Oscar E Moore

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FOOL FOR LOVE – truth, lies and consequences

October 12th, 2015 by Oscar E Moore

As a devoted fan of Nina Arianda I looked forward to seeing this first Broadway joint production (Manhattan Theatre Club in association with Williamstown Theatre Festival) of Sam Shepard’s FOOL FOR LOVE first produced in 1983.  She does not disappoint.  Going full throttle on all cylinders she is the distraught May, mate of long time missing former lover Eddie (Sam Rockwell).  She needs him and loves him and wants him to stay and then just as quickly to go then stay again – to fill her empty life no matter what she says.

And she says a lot in this 75 minute saga that takes place in a seedy motel room where you can almost smell the mildew – somewhere in the Mojave Desert.  She also speaks volumes with her wild mane of hair as she grapples with Eddie both physically and verbally – attempting to sort out her complicated relationship with him that usually ends the same way when they part.  Depending on which one is telling the story.

Eddie is a cowboy.  Fit and lanky and ready to lasso May in again as he returns after a too long absence.  He also is a story teller and a drinker.  May is on the wagon but not for long as she waits for her “date” to arrive.   It’s a love hate relationship ready to continue a cycle that should have been broken about fifteen years ago.

Who is telling the truth?  Cause when the truth hurts too much – one sometimes resorts to telling lies.  It’s a he said – she said type of thing they have going which makes for some mighty fine and fierce dialogue and slamming doors.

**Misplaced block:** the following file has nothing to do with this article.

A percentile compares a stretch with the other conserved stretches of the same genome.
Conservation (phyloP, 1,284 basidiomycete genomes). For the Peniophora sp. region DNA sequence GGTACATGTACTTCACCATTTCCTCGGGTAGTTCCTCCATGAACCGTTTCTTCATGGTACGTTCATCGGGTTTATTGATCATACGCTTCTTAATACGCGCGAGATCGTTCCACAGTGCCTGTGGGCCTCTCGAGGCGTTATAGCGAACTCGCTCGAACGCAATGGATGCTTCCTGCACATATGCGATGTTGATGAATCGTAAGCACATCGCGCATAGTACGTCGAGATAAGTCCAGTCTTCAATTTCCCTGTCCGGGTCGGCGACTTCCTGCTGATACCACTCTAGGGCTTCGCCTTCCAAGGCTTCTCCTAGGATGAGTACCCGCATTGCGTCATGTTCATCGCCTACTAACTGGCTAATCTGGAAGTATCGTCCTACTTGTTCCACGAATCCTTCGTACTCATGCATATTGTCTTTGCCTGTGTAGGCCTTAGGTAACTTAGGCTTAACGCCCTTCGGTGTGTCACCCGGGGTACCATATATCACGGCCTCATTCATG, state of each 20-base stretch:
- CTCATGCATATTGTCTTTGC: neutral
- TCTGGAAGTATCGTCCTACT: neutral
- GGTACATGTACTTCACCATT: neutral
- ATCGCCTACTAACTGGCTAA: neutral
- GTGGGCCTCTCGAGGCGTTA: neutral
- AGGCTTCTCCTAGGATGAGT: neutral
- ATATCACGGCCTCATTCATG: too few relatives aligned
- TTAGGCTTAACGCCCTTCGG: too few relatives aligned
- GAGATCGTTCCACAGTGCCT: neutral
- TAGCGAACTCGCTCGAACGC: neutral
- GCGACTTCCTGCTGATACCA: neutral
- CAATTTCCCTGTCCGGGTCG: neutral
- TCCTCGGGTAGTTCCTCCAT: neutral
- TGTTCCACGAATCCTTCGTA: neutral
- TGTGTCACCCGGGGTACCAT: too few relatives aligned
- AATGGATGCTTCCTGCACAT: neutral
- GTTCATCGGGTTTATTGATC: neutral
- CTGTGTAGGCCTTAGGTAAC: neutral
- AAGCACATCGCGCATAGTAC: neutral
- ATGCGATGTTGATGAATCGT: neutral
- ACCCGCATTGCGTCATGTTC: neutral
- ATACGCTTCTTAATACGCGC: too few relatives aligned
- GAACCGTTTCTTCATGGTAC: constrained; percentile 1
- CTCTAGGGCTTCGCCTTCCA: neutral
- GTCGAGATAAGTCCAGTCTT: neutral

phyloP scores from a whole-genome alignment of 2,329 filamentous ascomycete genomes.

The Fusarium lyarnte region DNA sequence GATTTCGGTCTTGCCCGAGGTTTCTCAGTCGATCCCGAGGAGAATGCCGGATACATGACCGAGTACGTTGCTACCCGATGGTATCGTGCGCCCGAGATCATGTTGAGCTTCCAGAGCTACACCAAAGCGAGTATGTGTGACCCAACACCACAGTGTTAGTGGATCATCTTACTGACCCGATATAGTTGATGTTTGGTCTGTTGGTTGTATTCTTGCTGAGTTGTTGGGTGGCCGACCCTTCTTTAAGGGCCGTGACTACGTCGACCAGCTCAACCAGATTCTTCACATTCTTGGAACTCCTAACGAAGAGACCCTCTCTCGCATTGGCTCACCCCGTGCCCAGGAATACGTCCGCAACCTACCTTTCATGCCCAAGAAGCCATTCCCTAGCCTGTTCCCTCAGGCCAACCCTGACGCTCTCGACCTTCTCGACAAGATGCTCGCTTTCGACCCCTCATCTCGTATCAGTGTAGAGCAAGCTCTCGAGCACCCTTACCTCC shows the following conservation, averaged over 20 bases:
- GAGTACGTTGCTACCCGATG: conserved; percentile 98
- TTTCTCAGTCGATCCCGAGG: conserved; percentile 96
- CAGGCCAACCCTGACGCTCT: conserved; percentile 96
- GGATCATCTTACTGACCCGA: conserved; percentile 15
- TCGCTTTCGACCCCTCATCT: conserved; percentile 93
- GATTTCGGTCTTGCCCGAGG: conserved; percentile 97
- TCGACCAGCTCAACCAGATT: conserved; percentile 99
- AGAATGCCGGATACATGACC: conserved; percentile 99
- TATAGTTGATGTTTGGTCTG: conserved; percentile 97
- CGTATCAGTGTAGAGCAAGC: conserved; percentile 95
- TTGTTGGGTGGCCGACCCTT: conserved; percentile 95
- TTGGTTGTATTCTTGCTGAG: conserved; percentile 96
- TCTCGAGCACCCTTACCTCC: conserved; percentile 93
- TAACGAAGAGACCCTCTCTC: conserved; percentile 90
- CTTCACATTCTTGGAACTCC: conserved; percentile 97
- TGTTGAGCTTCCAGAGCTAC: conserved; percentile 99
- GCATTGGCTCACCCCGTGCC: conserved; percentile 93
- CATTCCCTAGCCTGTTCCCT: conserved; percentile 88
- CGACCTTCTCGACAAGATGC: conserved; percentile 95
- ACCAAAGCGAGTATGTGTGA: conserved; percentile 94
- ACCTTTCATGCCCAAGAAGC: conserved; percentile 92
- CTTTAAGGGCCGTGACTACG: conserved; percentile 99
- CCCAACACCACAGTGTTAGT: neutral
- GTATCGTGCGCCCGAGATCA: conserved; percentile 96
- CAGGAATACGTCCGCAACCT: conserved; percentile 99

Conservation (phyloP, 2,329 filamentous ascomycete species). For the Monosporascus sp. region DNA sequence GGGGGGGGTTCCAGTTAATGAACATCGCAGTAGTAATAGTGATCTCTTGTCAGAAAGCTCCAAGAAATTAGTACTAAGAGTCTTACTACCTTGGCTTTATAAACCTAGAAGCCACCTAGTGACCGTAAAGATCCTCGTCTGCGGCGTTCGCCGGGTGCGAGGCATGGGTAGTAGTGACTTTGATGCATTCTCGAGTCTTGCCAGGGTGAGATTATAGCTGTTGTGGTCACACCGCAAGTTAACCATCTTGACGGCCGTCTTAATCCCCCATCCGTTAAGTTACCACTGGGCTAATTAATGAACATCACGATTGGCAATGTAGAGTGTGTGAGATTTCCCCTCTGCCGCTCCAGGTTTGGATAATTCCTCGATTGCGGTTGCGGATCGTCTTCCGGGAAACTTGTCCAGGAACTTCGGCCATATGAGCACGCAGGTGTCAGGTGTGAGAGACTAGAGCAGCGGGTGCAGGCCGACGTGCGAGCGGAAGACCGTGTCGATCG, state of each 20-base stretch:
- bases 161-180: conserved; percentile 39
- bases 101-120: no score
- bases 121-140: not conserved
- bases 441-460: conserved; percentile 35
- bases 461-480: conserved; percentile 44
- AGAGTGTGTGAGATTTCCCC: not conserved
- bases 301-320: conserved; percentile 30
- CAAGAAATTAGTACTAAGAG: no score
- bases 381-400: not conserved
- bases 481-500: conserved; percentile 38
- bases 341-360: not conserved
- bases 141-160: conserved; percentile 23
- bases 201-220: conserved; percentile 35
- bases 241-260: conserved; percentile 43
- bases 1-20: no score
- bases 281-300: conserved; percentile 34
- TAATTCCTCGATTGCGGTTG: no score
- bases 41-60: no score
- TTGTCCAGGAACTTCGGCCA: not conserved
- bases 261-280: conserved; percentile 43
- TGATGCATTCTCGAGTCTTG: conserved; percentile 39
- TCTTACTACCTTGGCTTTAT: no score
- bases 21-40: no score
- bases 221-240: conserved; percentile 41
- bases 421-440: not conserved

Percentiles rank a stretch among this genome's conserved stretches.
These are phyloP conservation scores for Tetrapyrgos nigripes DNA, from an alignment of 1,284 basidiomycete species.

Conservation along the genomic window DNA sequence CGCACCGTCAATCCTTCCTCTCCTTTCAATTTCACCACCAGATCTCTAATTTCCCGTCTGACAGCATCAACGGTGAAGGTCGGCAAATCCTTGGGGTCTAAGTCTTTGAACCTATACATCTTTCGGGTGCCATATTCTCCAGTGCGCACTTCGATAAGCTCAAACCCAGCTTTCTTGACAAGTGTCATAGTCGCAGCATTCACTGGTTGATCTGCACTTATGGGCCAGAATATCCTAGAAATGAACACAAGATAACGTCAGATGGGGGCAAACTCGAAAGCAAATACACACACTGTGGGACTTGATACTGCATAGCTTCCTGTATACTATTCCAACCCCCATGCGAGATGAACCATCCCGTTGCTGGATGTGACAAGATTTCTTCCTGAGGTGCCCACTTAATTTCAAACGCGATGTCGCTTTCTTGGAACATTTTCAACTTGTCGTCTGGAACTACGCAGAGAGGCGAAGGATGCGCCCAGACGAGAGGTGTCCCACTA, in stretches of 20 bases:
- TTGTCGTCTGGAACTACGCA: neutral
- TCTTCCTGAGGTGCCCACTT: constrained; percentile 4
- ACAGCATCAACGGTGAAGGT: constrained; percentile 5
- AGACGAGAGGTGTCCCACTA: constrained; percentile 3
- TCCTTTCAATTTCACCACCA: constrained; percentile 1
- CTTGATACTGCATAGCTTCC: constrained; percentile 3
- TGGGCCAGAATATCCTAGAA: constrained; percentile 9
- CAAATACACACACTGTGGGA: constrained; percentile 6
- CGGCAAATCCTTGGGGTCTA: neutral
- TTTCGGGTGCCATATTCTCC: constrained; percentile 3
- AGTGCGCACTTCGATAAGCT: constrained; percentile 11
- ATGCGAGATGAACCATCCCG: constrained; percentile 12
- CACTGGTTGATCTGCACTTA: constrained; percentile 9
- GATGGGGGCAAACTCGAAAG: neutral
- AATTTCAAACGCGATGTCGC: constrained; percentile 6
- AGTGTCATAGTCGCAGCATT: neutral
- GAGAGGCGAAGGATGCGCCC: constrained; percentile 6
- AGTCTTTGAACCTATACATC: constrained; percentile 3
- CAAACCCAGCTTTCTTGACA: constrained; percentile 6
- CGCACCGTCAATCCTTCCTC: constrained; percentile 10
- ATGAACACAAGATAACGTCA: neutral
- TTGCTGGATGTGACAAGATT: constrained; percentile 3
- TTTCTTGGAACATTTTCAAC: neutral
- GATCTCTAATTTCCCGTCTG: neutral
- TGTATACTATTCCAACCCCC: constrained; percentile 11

When the unsuspecting Martin (Tom Pelphrey) arrives they are in full throttle.  Trying to recover, May retreats for a very prolonged and hard to believe stay in the bathroom while Eddie “baits” the easy going and naïve Martin with his version of who he is and what his relationship to May might be allowing for some humor to creep in.

Now here is the fly in the ointment.  Off to the side of the stage sits The Old Man (Gordon Joseph Weiss) staring into space while sitting almost frozen in an armchair who becomes a sort of Greek chorus – commenting and giving his thoughts on these two lovers who may be even more closely related to one another.  Giving the love factor an ick factor.

May and Eddie erupt every so often.  A bewildered Martin – a regular guy who does yard work tries to take it all in, coping as best he can but he is in far deeper than he ever expected.  More than just going to the movies with May.

Trying to undo the mess of her life May is forever trying to straighten out the sheets on her bed – to no avail.  Her bed and her life remain a mess.

Great acting.  Great chemistry between May and Eddie.  The play itself isn’t totally satisfying.  Straightforward direction by Daniel Aukin and excellent fight sequences by David S. Leong.  At The Samuel J. Friedman Theatre.


Photos:  Joan Marcus

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